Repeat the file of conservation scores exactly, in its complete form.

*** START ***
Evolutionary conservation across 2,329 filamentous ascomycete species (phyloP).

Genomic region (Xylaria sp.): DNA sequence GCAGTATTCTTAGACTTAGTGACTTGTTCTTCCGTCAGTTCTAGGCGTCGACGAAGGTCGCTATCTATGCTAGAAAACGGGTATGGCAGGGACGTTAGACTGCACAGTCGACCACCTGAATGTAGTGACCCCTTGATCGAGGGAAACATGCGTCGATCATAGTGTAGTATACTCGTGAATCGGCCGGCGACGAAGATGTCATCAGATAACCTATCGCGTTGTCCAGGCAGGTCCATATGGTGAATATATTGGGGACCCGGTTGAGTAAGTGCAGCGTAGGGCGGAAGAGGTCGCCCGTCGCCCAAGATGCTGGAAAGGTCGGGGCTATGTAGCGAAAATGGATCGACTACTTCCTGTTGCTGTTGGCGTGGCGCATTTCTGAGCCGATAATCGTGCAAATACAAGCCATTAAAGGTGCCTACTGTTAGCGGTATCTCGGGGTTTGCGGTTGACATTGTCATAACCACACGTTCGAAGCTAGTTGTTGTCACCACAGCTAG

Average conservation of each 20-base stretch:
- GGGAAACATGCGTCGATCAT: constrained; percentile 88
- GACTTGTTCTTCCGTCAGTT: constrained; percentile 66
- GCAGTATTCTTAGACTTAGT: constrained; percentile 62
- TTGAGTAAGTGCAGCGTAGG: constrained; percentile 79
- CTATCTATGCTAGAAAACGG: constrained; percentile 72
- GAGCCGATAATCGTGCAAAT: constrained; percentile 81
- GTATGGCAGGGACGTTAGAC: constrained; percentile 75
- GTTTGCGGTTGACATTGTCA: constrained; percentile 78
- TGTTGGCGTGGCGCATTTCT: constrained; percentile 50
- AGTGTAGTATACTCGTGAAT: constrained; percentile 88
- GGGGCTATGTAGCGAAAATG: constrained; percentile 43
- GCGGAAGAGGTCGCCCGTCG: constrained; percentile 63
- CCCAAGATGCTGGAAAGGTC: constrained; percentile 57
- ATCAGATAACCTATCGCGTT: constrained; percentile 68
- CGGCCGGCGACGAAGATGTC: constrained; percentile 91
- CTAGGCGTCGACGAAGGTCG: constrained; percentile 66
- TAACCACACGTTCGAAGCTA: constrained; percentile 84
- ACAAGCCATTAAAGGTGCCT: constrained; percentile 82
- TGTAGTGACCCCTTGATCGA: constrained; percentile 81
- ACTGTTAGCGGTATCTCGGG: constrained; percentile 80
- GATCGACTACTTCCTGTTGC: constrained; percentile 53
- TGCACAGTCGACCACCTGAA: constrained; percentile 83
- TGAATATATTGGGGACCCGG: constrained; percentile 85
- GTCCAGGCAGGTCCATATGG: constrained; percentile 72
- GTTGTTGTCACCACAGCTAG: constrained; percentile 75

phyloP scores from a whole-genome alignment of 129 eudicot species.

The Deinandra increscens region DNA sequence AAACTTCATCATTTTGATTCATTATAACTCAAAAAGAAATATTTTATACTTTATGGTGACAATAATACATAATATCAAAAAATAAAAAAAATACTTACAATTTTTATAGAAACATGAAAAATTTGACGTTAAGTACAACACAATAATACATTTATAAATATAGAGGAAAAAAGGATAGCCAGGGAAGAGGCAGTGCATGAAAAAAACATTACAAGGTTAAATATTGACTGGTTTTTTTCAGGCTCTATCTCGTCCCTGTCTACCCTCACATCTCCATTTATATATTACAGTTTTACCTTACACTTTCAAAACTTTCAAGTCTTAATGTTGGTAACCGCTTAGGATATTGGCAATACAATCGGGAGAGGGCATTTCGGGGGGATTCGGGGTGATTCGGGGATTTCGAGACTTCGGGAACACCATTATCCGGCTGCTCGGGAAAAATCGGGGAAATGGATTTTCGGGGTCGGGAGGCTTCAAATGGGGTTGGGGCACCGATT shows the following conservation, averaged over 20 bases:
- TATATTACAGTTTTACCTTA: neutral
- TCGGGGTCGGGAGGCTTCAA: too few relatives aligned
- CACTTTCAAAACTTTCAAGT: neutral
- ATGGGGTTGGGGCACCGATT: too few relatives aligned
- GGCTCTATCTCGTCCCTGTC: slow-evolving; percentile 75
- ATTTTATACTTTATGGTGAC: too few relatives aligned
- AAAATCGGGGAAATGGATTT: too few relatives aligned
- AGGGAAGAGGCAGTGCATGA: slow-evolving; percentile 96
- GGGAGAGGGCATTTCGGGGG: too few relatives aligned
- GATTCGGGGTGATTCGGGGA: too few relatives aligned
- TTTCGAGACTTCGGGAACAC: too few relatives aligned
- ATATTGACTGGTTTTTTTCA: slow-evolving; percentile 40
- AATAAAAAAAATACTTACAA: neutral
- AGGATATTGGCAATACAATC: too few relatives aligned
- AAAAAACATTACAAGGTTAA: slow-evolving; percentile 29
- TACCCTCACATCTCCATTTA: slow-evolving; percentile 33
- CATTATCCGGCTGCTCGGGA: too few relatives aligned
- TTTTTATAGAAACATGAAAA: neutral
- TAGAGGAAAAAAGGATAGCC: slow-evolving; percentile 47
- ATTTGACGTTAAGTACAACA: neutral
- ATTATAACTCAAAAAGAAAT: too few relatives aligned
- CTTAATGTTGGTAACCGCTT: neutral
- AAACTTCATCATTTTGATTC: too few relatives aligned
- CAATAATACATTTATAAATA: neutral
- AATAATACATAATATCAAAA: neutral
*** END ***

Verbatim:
Evolutionary conservation across 2,329 filamentous ascomycete species (phyloP).

Genomic region (Xylaria sp.): DNA sequence GCAGTATTCTTAGACTTAGTGACTTGTTCTTCCGTCAGTTCTAGGCGTCGACGAAGGTCGCTATCTATGCTAGAAAACGGGTATGGCAGGGACGTTAGACTGCACAGTCGACCACCTGAATGTAGTGACCCCTTGATCGAGGGAAACATGCGTCGATCATAGTGTAGTATACTCGTGAATCGGCCGGCGACGAAGATGTCATCAGATAACCTATCGCGTTGTCCAGGCAGGTCCATATGGTGAATATATTGGGGACCCGGTTGAGTAAGTGCAGCGTAGGGCGGAAGAGGTCGCCCGTCGCCCAAGATGCTGGAAAGGTCGGGGCTATGTAGCGAAAATGGATCGACTACTTCCTGTTGCTGTTGGCGTGGCGCATTTCTGAGCCGATAATCGTGCAAATACAAGCCATTAAAGGTGCCTACTGTTAGCGGTATCTCGGGGTTTGCGGTTGACATTGTCATAACCACACGTTCGAAGCTAGTTGTTGTCACCACAGCTAG

Average conservation of each 20-base stretch:
- GGGAAACATGCGTCGATCAT: constrained; percentile 88
- GACTTGTTCTTCCGTCAGTT: constrained; percentile 66
- GCAGTATTCTTAGACTTAGT: constrained; percentile 62
- TTGAGTAAGTGCAGCGTAGG: constrained; percentile 79
- CTATCTATGCTAGAAAACGG: constrained; percentile 72
- GAGCCGATAATCGTGCAAAT: constrained; percentile 81
- GTATGGCAGGGACGTTAGAC: constrained; percentile 75
- GTTTGCGGTTGACATTGTCA: constrained; percentile 78
- TGTTGGCGTGGCGCATTTCT: constrained; percentile 50
- AGTGTAGTATACTCGTGAAT: constrained; percentile 88
- GGGGCTATGTAGCGAAAATG: constrained; percentile 43
- GCGGAAGAGGTCGCCCGTCG: constrained; percentile 63
- CCCAAGATGCTGGAAAGGTC: constrained; percentile 57
- ATCAGATAACCTATCGCGTT: constrained; percentile 68
- CGGCCGGCGACGAAGATGTC: constrained; percentile 91
- CTAGGCGTCGACGAAGGTCG: constrained; percentile 66
- TAACCACACGTTCGAAGCTA: constrained; percentile 84
- ACAAGCCATTAAAGGTGCCT: constrained; percentile 82
- TGTAGTGACCCCTTGATCGA: constrained; percentile 81
- ACTGTTAGCGGTATCTCGGG: constrained; percentile 80
- GATCGACTACTTCCTGTTGC: constrained; percentile 53
- TGCACAGTCGACCACCTGAA: constrained; percentile 83
- TGAATATATTGGGGACCCGG: constrained; percentile 85
- GTCCAGGCAGGTCCATATGG: constrained; percentile 72
- GTTGTTGTCACCACAGCTAG: constrained; percentile 75

phyloP scores from a whole-genome alignment of 129 eudicot species.

The Deinandra increscens region DNA sequence AAACTTCATCATTTTGATTCATTATAACTCAAAAAGAAATATTTTATACTTTATGGTGACAATAATACATAATATCAAAAAATAAAAAAAATACTTACAATTTTTATAGAAACATGAAAAATTTGACGTTAAGTACAACACAATAATACATTTATAAATATAGAGGAAAAAAGGATAGCCAGGGAAGAGGCAGTGCATGAAAAAAACATTACAAGGTTAAATATTGACTGGTTTTTTTCAGGCTCTATCTCGTCCCTGTCTACCCTCACATCTCCATTTATATATTACAGTTTTACCTTACACTTTCAAAACTTTCAAGTCTTAATGTTGGTAACCGCTTAGGATATTGGCAATACAATCGGGAGAGGGCATTTCGGGGGGATTCGGGGTGATTCGGGGATTTCGAGACTTCGGGAACACCATTATCCGGCTGCTCGGGAAAAATCGGGGAAATGGATTTTCGGGGTCGGGAGGCTTCAAATGGGGTTGGGGCACCGATT shows the following conservation, averaged over 20 bases:
- TATATTACAGTTTTACCTTA: neutral
- TCGGGGTCGGGAGGCTTCAA: too few relatives aligned
- CACTTTCAAAACTTTCAAGT: neutral
- ATGGGGTTGGGGCACCGATT: too few relatives aligned
- GGCTCTATCTCGTCCCTGTC: slow-evolving; percentile 75
- ATTTTATACTTTATGGTGAC: too few relatives aligned
- AAAATCGGGGAAATGGATTT: too few relatives aligned
- AGGGAAGAGGCAGTGCATGA: slow-evolving; percentile 96
- GGGAGAGGGCATTTCGGGGG: too few relatives aligned
- GATTCGGGGTGATTCGGGGA: too few relatives aligned
- TTTCGAGACTTCGGGAACAC: too few relatives aligned
- ATATTGACTGGTTTTTTTCA: slow-evolving; percentile 40
- AATAAAAAAAATACTTACAA: neutral
- AGGATATTGGCAATACAATC: too few relatives aligned
- AAAAAACATTACAAGGTTAA: slow-evolving; percentile 29
- TACCCTCACATCTCCATTTA: slow-evolving; percentile 33
- CATTATCCGGCTGCTCGGGA: too few relatives aligned
- TTTTTATAGAAACATGAAAA: neutral
- TAGAGGAAAAAAGGATAGCC: slow-evolving; percentile 47
- ATTTGACGTTAAGTACAACA: neutral
- ATTATAACTCAAAAAGAAAT: too few relatives aligned
- CTTAATGTTGGTAACCGCTT: neutral
- AAACTTCATCATTTTGATTC: too few relatives aligned
- CAATAATACATTTATAAATA: neutral
- AATAATACATAATATCAAAA: neutral